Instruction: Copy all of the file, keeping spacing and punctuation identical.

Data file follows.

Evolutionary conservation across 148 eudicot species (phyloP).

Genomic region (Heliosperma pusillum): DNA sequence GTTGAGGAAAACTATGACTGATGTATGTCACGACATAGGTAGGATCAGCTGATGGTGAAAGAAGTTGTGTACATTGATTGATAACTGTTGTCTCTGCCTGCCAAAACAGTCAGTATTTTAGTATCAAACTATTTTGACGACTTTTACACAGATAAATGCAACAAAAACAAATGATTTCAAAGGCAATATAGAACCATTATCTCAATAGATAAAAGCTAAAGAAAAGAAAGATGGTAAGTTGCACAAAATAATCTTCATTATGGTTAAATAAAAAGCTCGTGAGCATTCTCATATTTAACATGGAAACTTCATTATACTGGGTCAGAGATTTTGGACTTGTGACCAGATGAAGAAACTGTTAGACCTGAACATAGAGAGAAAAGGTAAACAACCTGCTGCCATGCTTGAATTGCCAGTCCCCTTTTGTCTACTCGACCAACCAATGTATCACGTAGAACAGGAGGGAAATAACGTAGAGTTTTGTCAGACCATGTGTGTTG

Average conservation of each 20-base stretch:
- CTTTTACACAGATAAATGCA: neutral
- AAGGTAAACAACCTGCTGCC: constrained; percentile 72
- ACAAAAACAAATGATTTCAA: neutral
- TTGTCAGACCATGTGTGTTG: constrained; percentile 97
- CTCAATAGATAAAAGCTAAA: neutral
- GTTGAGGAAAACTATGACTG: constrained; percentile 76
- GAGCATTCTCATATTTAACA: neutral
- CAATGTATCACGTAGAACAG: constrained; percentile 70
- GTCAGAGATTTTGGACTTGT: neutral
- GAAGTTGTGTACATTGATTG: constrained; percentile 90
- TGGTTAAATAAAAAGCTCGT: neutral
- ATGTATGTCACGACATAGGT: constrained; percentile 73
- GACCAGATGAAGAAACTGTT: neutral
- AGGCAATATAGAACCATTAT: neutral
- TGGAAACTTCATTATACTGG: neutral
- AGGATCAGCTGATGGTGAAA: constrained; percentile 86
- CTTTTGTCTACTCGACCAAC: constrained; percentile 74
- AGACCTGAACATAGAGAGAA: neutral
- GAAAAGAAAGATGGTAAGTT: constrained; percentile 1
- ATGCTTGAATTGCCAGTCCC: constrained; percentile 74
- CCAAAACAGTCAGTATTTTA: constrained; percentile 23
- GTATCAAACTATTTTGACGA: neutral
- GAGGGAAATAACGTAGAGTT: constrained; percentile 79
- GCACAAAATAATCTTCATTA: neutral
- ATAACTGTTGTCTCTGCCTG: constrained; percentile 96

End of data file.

Evolutionary conservation across 148 eudicot species (phyloP).

Genomic region (Heliosperma pusillum): DNA sequence GTTGAGGAAAACTATGACTGATGTATGTCACGACATAGGTAGGATCAGCTGATGGTGAAAGAAGTTGTGTACATTGATTGATAACTGTTGTCTCTGCCTGCCAAAACAGTCAGTATTTTAGTATCAAACTATTTTGACGACTTTTACACAGATAAATGCAACAAAAACAAATGATTTCAAAGGCAATATAGAACCATTATCTCAATAGATAAAAGCTAAAGAAAAGAAAGATGGTAAGTTGCACAAAATAATCTTCATTATGGTTAAATAAAAAGCTCGTGAGCATTCTCATATTTAACATGGAAACTTCATTATACTGGGTCAGAGATTTTGGACTTGTGACCAGATGAAGAAACTGTTAGACCTGAACATAGAGAGAAAAGGTAAACAACCTGCTGCCATGCTTGAATTGCCAGTCCCCTTTTGTCTACTCGACCAACCAATGTATCACGTAGAACAGGAGGGAAATAACGTAGAGTTTTGTCAGACCATGTGTGTTG

Average conservation of each 20-base stretch:
- CTTTTACACAGATAAATGCA: neutral
- AAGGTAAACAACCTGCTGCC: constrained; percentile 72
- ACAAAAACAAATGATTTCAA: neutral
- TTGTCAGACCATGTGTGTTG: constrained; percentile 97
- CTCAATAGATAAAAGCTAAA: neutral
- GTTGAGGAAAACTATGACTG: constrained; percentile 76
- GAGCATTCTCATATTTAACA: neutral
- CAATGTATCACGTAGAACAG: constrained; percentile 70
- GTCAGAGATTTTGGACTTGT: neutral
- GAAGTTGTGTACATTGATTG: constrained; percentile 90
- TGGTTAAATAAAAAGCTCGT: neutral
- ATGTATGTCACGACATAGGT: constrained; percentile 73
- GACCAGATGAAGAAACTGTT: neutral
- AGGCAATATAGAACCATTAT: neutral
- TGGAAACTTCATTATACTGG: neutral
- AGGATCAGCTGATGGTGAAA: constrained; percentile 86
- CTTTTGTCTACTCGACCAAC: constrained; percentile 74
- AGACCTGAACATAGAGAGAA: neutral
- GAAAAGAAAGATGGTAAGTT: constrained; percentile 1
- ATGCTTGAATTGCCAGTCCC: constrained; percentile 74
- CCAAAACAGTCAGTATTTTA: constrained; percentile 23
- GTATCAAACTATTTTGACGA: neutral
- GAGGGAAATAACGTAGAGTT: constrained; percentile 79
- GCACAAAATAATCTTCATTA: neutral
- ATAACTGTTGTCTCTGCCTG: constrained; percentile 96